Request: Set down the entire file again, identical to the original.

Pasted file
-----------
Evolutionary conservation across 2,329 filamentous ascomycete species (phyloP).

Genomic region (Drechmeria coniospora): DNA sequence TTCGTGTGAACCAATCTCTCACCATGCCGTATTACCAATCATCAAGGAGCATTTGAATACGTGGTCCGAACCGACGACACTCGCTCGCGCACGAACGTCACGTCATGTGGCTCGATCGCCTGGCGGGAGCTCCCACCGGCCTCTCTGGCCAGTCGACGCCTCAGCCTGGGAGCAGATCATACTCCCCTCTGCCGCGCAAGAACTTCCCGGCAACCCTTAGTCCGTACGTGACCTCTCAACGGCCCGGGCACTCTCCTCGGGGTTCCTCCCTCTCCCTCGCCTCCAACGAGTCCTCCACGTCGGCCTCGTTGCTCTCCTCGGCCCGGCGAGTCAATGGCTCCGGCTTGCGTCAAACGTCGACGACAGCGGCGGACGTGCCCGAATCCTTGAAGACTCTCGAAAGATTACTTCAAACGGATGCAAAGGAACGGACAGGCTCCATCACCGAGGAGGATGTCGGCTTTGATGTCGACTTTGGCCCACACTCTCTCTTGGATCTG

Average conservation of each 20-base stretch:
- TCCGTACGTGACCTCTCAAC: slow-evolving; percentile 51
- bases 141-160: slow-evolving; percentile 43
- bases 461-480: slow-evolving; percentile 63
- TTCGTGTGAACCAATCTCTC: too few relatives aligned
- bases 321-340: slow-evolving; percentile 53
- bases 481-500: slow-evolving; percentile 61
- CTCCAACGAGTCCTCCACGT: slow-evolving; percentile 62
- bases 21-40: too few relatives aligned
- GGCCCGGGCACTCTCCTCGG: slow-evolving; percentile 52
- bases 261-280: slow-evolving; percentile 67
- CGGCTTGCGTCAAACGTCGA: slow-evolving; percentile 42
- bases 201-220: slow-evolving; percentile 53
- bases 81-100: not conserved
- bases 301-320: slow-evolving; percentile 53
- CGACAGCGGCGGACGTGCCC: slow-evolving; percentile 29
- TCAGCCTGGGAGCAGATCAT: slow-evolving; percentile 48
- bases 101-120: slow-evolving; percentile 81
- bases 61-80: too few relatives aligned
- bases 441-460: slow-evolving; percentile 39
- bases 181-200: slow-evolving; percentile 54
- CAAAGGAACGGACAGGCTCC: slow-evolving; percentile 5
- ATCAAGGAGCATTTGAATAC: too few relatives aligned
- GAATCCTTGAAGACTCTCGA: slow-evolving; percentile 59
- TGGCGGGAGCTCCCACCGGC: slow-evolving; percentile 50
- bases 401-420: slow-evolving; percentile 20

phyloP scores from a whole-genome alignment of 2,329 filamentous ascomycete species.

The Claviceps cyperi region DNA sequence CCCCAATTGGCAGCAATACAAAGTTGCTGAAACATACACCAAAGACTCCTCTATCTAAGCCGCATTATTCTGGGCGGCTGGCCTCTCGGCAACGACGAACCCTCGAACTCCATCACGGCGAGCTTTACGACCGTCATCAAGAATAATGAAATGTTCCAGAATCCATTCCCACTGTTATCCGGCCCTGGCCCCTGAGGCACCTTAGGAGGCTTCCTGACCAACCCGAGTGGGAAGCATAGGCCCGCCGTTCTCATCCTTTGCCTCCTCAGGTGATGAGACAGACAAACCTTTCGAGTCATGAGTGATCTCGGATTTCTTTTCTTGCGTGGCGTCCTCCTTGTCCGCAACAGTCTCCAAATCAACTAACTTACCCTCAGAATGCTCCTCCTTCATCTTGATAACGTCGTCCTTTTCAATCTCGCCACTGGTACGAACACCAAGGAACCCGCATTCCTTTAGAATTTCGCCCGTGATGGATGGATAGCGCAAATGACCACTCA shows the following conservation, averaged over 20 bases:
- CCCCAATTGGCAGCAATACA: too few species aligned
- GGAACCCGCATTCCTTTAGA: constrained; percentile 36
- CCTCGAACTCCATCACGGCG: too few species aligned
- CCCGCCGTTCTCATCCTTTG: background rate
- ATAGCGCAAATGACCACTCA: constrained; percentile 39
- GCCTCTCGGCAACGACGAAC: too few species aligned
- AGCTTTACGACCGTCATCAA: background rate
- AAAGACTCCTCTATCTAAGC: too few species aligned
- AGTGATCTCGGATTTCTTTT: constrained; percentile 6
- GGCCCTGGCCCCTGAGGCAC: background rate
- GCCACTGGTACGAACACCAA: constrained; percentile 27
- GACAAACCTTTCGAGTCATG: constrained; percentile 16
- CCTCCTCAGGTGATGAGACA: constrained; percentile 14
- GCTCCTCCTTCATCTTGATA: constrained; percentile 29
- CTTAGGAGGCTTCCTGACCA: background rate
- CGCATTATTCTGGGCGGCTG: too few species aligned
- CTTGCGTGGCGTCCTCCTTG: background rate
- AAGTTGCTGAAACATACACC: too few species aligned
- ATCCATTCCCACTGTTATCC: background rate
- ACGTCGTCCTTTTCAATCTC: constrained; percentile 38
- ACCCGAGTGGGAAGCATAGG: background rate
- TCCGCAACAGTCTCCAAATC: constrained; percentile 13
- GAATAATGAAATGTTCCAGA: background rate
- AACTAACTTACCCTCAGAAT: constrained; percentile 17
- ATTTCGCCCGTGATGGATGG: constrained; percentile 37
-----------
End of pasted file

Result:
Evolutionary conservation across 2,329 filamentous ascomycete species (phyloP).

Genomic region (Drechmeria coniospora): DNA sequence TTCGTGTGAACCAATCTCTCACCATGCCGTATTACCAATCATCAAGGAGCATTTGAATACGTGGTCCGAACCGACGACACTCGCTCGCGCACGAACGTCACGTCATGTGGCTCGATCGCCTGGCGGGAGCTCCCACCGGCCTCTCTGGCCAGTCGACGCCTCAGCCTGGGAGCAGATCATACTCCCCTCTGCCGCGCAAGAACTTCCCGGCAACCCTTAGTCCGTACGTGACCTCTCAACGGCCCGGGCACTCTCCTCGGGGTTCCTCCCTCTCCCTCGCCTCCAACGAGTCCTCCACGTCGGCCTCGTTGCTCTCCTCGGCCCGGCGAGTCAATGGCTCCGGCTTGCGTCAAACGTCGACGACAGCGGCGGACGTGCCCGAATCCTTGAAGACTCTCGAAAGATTACTTCAAACGGATGCAAAGGAACGGACAGGCTCCATCACCGAGGAGGATGTCGGCTTTGATGTCGACTTTGGCCCACACTCTCTCTTGGATCTG

Average conservation of each 20-base stretch:
- TCCGTACGTGACCTCTCAAC: slow-evolving; percentile 51
- bases 141-160: slow-evolving; percentile 43
- bases 461-480: slow-evolving; percentile 63
- TTCGTGTGAACCAATCTCTC: too few relatives aligned
- bases 321-340: slow-evolving; percentile 53
- bases 481-500: slow-evolving; percentile 61
- CTCCAACGAGTCCTCCACGT: slow-evolving; percentile 62
- bases 21-40: too few relatives aligned
- GGCCCGGGCACTCTCCTCGG: slow-evolving; percentile 52
- bases 261-280: slow-evolving; percentile 67
- CGGCTTGCGTCAAACGTCGA: slow-evolving; percentile 42
- bases 201-220: slow-evolving; percentile 53
- bases 81-100: not conserved
- bases 301-320: slow-evolving; percentile 53
- CGACAGCGGCGGACGTGCCC: slow-evolving; percentile 29
- TCAGCCTGGGAGCAGATCAT: slow-evolving; percentile 48
- bases 101-120: slow-evolving; percentile 81
- bases 61-80: too few relatives aligned
- bases 441-460: slow-evolving; percentile 39
- bases 181-200: slow-evolving; percentile 54
- CAAAGGAACGGACAGGCTCC: slow-evolving; percentile 5
- ATCAAGGAGCATTTGAATAC: too few relatives aligned
- GAATCCTTGAAGACTCTCGA: slow-evolving; percentile 59
- TGGCGGGAGCTCCCACCGGC: slow-evolving; percentile 50
- bases 401-420: slow-evolving; percentile 20

phyloP scores from a whole-genome alignment of 2,329 filamentous ascomycete species.

The Claviceps cyperi region DNA sequence CCCCAATTGGCAGCAATACAAAGTTGCTGAAACATACACCAAAGACTCCTCTATCTAAGCCGCATTATTCTGGGCGGCTGGCCTCTCGGCAACGACGAACCCTCGAACTCCATCACGGCGAGCTTTACGACCGTCATCAAGAATAATGAAATGTTCCAGAATCCATTCCCACTGTTATCCGGCCCTGGCCCCTGAGGCACCTTAGGAGGCTTCCTGACCAACCCGAGTGGGAAGCATAGGCCCGCCGTTCTCATCCTTTGCCTCCTCAGGTGATGAGACAGACAAACCTTTCGAGTCATGAGTGATCTCGGATTTCTTTTCTTGCGTGGCGTCCTCCTTGTCCGCAACAGTCTCCAAATCAACTAACTTACCCTCAGAATGCTCCTCCTTCATCTTGATAACGTCGTCCTTTTCAATCTCGCCACTGGTACGAACACCAAGGAACCCGCATTCCTTTAGAATTTCGCCCGTGATGGATGGATAGCGCAAATGACCACTCA shows the following conservation, averaged over 20 bases:
- CCCCAATTGGCAGCAATACA: too few species aligned
- GGAACCCGCATTCCTTTAGA: constrained; percentile 36
- CCTCGAACTCCATCACGGCG: too few species aligned
- CCCGCCGTTCTCATCCTTTG: background rate
- ATAGCGCAAATGACCACTCA: constrained; percentile 39
- GCCTCTCGGCAACGACGAAC: too few species aligned
- AGCTTTACGACCGTCATCAA: background rate
- AAAGACTCCTCTATCTAAGC: too few species aligned
- AGTGATCTCGGATTTCTTTT: constrained; percentile 6
- GGCCCTGGCCCCTGAGGCAC: background rate
- GCCACTGGTACGAACACCAA: constrained; percentile 27
- GACAAACCTTTCGAGTCATG: constrained; percentile 16
- CCTCCTCAGGTGATGAGACA: constrained; percentile 14
- GCTCCTCCTTCATCTTGATA: constrained; percentile 29
- CTTAGGAGGCTTCCTGACCA: background rate
- CGCATTATTCTGGGCGGCTG: too few species aligned
- CTTGCGTGGCGTCCTCCTTG: background rate
- AAGTTGCTGAAACATACACC: too few species aligned
- ATCCATTCCCACTGTTATCC: background rate
- ACGTCGTCCTTTTCAATCTC: constrained; percentile 38
- ACCCGAGTGGGAAGCATAGG: background rate
- TCCGCAACAGTCTCCAAATC: constrained; percentile 13
- GAATAATGAAATGTTCCAGA: background rate
- AACTAACTTACCCTCAGAAT: constrained; percentile 17
- ATTTCGCCCGTGATGGATGG: constrained; percentile 37